Jacket art by Pat Porter
Houghton Mifflin, hardcover
Ages 8-12

When Penelope Poppen decides to put on a play over the summer, she discovers the difference between real and invented drama, between fantasy and reality.

“Children who like fast-paced humor should really take to this one.”–Booklist


Spring is Here: a Barnyard Counting BookSpring is Here: a Barnyard Counting Book by Pamela Jane
Illustrated by Melissa Sweet
Little Simon/ Simon and Schuster, board book
Ages 2-6

“Inviting artwork and enticing pop-ups make this one bedtime-number book to count on…this perky pop-up depicts the end-of-the-day antics of a farm full of critters…arrayed in ever-increasing numbers” — Bulletin for the Center of Children’s Books

“Sweet’s trademark illustrations with their sketchy, fine lines, scribbles of texture and watercolor splashes put the zing into spring”–Publisher’s Weekly


A Vampire is Coming to Dinner! 10 Rules to FollowA Vampire is Coming to Dinner by Pamela Jane
Written by Pamela Jane
Illustrated by Pedro Rodriquez
Price Stern Sloan/Penguin Group USA
978-0-8431-9964-2, hardcover
Ages 3 and up

The ultimate book on vampire etiquette! Read at your own Risk!

Read along as the narrator of this story comes up with some practical rules for dealing with a vampire. But rules are meant to be broken, aren’t they? From feeding the vampire garlic to filling the house with mirrors, the narrator is doing just that! With ten full-page gatefolds and a pop at the end of the book, kids will love seeing which rules are being followed and which aren’t! If you’re expecting a vampire (invited or not) this is your chance to get ready for a night of pranks and surprises. It is best to be prepared.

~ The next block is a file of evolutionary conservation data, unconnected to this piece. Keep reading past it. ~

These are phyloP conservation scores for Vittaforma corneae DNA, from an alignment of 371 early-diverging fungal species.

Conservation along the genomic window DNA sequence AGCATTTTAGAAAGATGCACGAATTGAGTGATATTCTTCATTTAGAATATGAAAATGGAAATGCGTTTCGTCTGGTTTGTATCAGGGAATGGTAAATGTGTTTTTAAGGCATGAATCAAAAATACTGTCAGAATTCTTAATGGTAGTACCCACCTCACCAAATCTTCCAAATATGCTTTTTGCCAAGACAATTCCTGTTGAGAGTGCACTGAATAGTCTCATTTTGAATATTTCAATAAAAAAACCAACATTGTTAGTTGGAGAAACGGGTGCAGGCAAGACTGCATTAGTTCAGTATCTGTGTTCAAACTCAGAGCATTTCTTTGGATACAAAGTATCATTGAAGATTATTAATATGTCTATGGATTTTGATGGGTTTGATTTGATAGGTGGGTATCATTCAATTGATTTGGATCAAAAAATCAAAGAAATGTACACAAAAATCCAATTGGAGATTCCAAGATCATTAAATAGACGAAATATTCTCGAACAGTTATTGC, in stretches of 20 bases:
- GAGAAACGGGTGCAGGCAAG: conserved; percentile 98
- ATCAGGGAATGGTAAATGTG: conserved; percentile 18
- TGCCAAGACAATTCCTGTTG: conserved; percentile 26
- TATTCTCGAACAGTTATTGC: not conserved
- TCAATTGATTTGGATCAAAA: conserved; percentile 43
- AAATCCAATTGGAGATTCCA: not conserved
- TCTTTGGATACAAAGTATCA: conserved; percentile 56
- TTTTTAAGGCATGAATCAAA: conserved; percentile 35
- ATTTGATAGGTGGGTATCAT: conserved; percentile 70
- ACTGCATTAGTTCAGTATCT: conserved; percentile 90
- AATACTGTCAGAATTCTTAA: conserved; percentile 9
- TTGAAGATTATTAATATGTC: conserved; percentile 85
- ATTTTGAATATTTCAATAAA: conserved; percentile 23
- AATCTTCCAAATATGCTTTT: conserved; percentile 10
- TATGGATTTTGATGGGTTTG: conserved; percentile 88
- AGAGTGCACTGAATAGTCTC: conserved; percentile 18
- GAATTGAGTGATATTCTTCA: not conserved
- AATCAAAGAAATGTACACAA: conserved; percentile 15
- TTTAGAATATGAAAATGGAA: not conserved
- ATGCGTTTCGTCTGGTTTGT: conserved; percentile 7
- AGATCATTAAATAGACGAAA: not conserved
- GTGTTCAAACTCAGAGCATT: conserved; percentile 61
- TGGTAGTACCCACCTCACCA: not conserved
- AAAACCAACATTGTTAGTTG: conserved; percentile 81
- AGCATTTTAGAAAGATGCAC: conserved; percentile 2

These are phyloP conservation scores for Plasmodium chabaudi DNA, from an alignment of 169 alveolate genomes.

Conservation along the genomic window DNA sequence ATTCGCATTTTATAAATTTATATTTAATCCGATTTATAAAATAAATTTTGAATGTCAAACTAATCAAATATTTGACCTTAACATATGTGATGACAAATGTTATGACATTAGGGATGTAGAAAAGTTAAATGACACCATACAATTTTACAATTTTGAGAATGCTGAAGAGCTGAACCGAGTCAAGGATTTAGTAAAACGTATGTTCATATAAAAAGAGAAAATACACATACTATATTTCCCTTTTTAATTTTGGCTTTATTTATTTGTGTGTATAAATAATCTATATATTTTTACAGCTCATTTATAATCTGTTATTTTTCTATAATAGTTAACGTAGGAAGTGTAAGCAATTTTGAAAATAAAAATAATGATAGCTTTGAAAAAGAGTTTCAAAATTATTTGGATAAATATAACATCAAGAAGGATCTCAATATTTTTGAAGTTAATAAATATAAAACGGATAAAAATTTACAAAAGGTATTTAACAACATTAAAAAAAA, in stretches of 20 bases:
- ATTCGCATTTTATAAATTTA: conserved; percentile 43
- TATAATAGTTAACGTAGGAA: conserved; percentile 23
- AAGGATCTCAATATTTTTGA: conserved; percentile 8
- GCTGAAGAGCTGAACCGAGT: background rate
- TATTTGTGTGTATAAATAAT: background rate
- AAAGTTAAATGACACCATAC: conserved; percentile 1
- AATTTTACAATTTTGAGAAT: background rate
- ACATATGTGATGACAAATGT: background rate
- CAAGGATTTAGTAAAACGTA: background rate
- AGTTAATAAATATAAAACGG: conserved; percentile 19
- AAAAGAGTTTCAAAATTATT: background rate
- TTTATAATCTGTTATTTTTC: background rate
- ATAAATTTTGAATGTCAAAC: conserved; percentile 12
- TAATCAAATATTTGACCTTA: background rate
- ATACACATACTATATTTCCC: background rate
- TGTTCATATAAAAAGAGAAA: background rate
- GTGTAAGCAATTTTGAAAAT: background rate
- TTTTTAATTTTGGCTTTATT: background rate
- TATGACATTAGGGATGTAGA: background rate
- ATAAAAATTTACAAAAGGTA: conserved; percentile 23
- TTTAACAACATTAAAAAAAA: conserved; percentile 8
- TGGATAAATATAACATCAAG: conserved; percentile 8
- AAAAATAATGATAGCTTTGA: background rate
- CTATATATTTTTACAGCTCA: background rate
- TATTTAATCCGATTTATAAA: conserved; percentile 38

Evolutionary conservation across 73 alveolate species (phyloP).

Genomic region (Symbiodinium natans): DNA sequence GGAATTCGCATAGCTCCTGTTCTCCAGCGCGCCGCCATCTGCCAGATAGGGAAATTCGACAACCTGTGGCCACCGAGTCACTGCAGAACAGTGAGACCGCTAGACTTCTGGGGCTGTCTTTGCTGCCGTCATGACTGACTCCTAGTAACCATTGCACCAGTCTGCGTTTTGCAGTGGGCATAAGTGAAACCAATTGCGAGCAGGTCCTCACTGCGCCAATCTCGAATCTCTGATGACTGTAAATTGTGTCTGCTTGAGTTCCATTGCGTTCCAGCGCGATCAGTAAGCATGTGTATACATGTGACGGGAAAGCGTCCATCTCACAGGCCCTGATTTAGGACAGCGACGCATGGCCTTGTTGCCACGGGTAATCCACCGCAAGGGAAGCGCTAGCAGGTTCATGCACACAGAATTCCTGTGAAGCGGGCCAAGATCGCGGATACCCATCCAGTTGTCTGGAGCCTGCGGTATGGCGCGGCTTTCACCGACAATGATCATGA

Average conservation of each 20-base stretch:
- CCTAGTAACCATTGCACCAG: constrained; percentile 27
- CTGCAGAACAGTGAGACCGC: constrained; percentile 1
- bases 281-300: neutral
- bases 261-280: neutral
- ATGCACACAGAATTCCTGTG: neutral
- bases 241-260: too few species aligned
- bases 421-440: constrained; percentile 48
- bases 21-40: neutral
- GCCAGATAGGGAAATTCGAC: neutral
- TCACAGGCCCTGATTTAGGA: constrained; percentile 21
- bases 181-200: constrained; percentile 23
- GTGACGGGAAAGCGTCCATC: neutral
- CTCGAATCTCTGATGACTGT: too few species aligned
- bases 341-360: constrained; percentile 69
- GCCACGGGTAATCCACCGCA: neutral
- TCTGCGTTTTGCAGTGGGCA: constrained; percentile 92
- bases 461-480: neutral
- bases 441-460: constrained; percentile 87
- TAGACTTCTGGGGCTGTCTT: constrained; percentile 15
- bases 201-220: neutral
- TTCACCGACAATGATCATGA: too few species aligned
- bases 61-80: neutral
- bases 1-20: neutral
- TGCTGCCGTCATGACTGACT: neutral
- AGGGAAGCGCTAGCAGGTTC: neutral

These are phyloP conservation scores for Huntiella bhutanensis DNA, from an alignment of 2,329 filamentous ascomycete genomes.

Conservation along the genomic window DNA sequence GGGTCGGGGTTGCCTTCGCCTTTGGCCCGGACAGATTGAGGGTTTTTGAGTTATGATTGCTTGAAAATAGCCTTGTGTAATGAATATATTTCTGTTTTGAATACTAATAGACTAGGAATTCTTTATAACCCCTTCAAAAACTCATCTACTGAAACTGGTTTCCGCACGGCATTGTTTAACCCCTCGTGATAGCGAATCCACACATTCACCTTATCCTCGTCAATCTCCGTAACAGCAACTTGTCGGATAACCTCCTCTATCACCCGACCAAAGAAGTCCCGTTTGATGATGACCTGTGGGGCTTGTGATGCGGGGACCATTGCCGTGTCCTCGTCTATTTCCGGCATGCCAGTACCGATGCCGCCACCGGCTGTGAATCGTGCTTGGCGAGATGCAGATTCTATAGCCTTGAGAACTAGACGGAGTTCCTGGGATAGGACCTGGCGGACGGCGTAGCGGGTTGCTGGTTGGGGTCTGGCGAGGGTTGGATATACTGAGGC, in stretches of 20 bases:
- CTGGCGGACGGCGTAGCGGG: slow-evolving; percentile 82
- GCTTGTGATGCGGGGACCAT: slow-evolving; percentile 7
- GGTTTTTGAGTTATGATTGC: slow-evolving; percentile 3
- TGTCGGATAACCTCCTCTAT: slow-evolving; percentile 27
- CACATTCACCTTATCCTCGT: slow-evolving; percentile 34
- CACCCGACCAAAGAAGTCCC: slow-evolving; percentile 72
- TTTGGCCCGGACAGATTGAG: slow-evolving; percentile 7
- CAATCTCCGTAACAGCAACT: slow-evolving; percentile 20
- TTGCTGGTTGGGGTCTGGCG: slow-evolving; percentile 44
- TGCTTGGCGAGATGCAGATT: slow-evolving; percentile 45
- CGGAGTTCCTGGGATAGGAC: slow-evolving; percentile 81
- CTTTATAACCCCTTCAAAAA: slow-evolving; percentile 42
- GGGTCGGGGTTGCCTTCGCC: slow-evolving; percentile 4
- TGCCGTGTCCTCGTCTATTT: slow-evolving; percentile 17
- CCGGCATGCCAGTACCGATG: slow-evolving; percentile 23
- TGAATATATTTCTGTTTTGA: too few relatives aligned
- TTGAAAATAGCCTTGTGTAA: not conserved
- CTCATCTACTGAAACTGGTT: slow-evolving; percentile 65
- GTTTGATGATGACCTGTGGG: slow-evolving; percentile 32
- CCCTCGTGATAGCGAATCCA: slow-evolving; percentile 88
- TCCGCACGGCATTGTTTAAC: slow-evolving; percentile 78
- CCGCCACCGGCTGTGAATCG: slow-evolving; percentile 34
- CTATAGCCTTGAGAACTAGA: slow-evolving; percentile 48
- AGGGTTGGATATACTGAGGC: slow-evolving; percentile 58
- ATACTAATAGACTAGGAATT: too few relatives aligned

“After a Nosferatu-like vampire announces an unexpected visit to a boy’s house…what follows is a list of rules… which appear on flaps within antique golden picture frames. Kids will delight in lifting each flap to reveal retro-styled spreads in which the boy outwits the vampire at every turn–welcoming him with spotlights, candles, and lamps (“Make sure all the lights are off”) …the book is a ghoulishly good time.”— Publishers Weekly

About the Book
I Didn’t Know Vampires Were In – Honest! But now that I have a vampire book out, everyone keeps telling me how timely my book is, because vampires are “in.” I’m really excited about that but when I conceived of the book and later, when I wrote it, (pre-TWILIGHT) I had no idea that vampires were so popular.

A Vampire is Coming to Dinner all started with a tickling game I used to play with my daughter when she was little. I’d tell her a vampire was coming to dinner and she ought to be a good hostess and let the vampire have something to eat. Or drink. And she’d do her best to keep me from tickling her neck. Many years later, the idea of A Vampire is Coming to Dinner evolved out of that game.

My daughter is a teenager now, and she doesn’t ask me to tickle her when she comes home from school anymore. But I think she’s pleased that she inspired a book and I sure am glad we played the game way back then. Because, sometimes, playing is the most important work a writer can do.